TO: VICE PRESIDENT BIDEN
RE: RYAN DEBATE PREP
Last week President Obama underperformed against Romney for one reason: He tried to engage in a debate. You must not repeat his mistake.
The Republican ticket has a fundamental weakness: Mitt Romney and Paul Ryan cannot, under any circumstances, be honest about their agenda. They have to lie. But your job on Thursday night is not to scrupulously point out every one of your opponent’s falsehoods. (The voters won’t believe anyone is that much of a liar; they’ll think you are lying.) Your job is to deliver the following message: Paul Ryan is hiding something.
To this end, the most damaging statement Ryan has made thus far in the campaign is what he said on Fox News regarding his tax plan: “I don’t have the…It would take me too long to go through all of the math.” This excuse is one that voters are quite familiar with in their daily lives. It signals that the person making it can’t tell you what he’s really up to. And it’s weak.
On Thursday night, there is ZERO chance that Paul Ryan will say anything substantively factual, so don’t waste your time sweating the details. If you do, Ryan will initiate an endless round of rhetorical three card monte, leaving the voters confused. Instead, simply lay out the president’s policies — clearly and succinctly — and then say that Ryan is going to be evasive. Use the Fox News quote. Use Romney’s stonewalling on his tax returns. Use the “47%” remark (which Romney made behind closed doors to a bunch of hedge fund managers). Above all, don’t get in the weeds with statistics and sources. Forget that the CBO even exists. You have only one real source in this debate: Bill Clinton. Quote him ad nauseam. But refute Ryan’s most egregious lies only after laying the groundwork that Ryan is an untrustworthy person.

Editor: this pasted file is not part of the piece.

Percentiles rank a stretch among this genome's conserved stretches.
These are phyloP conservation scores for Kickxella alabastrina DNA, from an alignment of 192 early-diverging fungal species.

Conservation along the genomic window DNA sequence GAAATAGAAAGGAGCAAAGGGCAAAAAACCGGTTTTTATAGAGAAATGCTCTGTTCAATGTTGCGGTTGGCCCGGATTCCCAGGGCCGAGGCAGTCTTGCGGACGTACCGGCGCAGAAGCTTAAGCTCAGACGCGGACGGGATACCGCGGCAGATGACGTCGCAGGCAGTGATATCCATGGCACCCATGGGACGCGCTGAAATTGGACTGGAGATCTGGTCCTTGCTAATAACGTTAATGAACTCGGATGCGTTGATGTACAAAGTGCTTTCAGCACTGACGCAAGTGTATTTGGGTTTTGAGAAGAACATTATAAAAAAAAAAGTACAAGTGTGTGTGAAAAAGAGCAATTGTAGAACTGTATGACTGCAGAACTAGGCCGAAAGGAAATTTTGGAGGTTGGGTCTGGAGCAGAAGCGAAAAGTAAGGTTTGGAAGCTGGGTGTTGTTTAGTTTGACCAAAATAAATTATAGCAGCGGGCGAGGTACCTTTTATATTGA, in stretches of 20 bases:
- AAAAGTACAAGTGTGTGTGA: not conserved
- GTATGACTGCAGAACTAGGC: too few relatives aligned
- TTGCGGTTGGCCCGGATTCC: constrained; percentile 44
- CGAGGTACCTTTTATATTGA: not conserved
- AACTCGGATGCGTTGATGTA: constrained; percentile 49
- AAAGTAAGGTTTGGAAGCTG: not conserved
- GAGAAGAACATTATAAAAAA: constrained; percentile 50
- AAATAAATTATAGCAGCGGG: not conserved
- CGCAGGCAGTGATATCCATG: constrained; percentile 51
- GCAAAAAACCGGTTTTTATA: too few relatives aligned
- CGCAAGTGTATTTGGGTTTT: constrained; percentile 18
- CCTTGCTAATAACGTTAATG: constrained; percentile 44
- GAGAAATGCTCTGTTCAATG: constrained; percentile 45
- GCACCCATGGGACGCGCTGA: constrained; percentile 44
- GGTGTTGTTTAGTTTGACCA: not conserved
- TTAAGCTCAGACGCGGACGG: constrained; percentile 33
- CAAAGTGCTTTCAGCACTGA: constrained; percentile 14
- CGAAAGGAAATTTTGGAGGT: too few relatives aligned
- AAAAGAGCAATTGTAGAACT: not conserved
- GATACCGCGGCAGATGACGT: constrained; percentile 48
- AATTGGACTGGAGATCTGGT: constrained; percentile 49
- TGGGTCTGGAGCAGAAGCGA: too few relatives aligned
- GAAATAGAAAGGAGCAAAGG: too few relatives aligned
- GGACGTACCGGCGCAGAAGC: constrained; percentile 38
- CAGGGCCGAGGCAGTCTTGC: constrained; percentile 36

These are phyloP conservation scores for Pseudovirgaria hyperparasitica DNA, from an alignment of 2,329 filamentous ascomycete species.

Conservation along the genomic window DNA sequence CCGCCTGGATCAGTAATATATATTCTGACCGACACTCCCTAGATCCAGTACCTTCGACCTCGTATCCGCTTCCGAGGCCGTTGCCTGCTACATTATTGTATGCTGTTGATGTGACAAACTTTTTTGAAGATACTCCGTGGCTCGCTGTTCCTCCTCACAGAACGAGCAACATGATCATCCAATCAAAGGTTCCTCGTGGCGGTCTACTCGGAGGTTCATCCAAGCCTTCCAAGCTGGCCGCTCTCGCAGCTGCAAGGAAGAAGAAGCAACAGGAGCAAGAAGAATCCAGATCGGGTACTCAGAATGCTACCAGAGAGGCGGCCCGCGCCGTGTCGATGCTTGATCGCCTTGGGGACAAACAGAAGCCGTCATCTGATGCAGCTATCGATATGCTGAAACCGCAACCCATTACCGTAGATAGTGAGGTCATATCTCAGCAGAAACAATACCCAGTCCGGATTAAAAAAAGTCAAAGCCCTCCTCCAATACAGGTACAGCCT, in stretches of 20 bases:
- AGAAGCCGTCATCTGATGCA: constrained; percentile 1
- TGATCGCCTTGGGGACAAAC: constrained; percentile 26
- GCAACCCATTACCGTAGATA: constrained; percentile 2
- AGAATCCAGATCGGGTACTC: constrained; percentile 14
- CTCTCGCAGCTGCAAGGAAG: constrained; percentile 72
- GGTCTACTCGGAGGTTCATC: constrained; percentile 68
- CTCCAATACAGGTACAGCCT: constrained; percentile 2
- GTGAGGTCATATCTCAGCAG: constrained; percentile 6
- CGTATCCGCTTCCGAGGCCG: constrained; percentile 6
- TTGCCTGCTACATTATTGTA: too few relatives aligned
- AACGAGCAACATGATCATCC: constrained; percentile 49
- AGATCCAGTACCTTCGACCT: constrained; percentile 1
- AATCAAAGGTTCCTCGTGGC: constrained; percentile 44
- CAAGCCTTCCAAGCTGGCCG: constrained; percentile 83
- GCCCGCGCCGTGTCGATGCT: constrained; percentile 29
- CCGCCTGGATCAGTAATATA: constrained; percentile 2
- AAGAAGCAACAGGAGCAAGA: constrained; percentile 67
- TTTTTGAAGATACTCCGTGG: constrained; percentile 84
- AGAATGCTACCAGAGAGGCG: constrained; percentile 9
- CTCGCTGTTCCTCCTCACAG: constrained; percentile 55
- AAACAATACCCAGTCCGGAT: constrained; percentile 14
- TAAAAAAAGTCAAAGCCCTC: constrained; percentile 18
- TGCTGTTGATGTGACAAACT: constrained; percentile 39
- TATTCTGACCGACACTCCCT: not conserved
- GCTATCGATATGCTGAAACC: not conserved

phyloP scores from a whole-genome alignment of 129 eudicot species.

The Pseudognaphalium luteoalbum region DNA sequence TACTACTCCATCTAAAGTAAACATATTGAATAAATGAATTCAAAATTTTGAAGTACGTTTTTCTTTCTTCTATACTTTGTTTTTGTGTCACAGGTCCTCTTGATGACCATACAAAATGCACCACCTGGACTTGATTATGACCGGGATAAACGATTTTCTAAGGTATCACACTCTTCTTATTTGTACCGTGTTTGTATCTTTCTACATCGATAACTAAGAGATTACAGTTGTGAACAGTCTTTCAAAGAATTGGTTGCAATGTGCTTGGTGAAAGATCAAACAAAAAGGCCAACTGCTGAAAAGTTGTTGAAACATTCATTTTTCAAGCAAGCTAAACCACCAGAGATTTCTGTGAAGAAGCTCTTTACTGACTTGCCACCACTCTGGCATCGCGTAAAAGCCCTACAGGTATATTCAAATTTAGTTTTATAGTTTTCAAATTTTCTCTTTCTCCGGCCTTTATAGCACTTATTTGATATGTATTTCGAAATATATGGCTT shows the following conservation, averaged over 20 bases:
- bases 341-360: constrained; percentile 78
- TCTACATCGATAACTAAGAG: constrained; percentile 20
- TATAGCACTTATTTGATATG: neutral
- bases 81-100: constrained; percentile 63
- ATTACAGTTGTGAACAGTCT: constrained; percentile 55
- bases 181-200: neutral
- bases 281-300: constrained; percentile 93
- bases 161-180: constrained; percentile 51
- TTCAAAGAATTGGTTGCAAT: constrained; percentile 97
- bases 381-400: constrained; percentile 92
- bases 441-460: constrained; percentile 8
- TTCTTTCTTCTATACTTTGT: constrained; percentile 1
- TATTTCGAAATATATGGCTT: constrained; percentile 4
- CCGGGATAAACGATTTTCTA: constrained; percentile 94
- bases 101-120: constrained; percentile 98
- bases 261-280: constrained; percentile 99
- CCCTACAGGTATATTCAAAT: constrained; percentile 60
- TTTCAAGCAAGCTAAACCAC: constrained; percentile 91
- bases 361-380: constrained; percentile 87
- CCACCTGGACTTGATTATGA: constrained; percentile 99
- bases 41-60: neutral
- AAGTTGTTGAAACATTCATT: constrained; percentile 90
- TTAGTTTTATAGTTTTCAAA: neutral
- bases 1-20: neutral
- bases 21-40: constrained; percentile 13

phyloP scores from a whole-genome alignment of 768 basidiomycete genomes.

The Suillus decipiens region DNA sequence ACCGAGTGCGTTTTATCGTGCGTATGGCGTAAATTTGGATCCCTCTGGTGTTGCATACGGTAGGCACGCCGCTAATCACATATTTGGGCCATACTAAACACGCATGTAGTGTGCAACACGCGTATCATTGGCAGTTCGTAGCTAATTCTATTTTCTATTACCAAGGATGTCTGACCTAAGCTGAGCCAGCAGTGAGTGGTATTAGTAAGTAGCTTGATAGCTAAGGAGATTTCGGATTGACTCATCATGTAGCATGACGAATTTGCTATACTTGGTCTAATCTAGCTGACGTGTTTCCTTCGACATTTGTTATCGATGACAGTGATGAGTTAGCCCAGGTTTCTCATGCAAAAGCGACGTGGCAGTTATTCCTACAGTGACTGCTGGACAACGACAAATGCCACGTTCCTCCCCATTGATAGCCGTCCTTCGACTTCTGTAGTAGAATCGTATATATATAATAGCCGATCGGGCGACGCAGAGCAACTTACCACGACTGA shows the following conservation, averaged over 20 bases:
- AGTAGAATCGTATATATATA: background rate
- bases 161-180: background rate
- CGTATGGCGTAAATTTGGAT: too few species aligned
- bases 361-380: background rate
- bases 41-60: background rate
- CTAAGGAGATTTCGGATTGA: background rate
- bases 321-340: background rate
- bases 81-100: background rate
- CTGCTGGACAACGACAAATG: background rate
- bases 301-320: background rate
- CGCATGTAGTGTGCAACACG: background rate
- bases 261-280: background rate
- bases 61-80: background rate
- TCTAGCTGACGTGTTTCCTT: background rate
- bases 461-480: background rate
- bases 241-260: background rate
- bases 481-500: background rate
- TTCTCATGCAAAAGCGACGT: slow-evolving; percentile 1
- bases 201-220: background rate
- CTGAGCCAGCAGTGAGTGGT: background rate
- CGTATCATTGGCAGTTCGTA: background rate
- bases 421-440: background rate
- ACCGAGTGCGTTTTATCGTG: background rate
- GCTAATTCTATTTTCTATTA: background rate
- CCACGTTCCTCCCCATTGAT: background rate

The bottom line: Your main goal is to get voters to wonder what it is that Paul Ryan doesn’t want them to know. Human imagination is your greatest ally.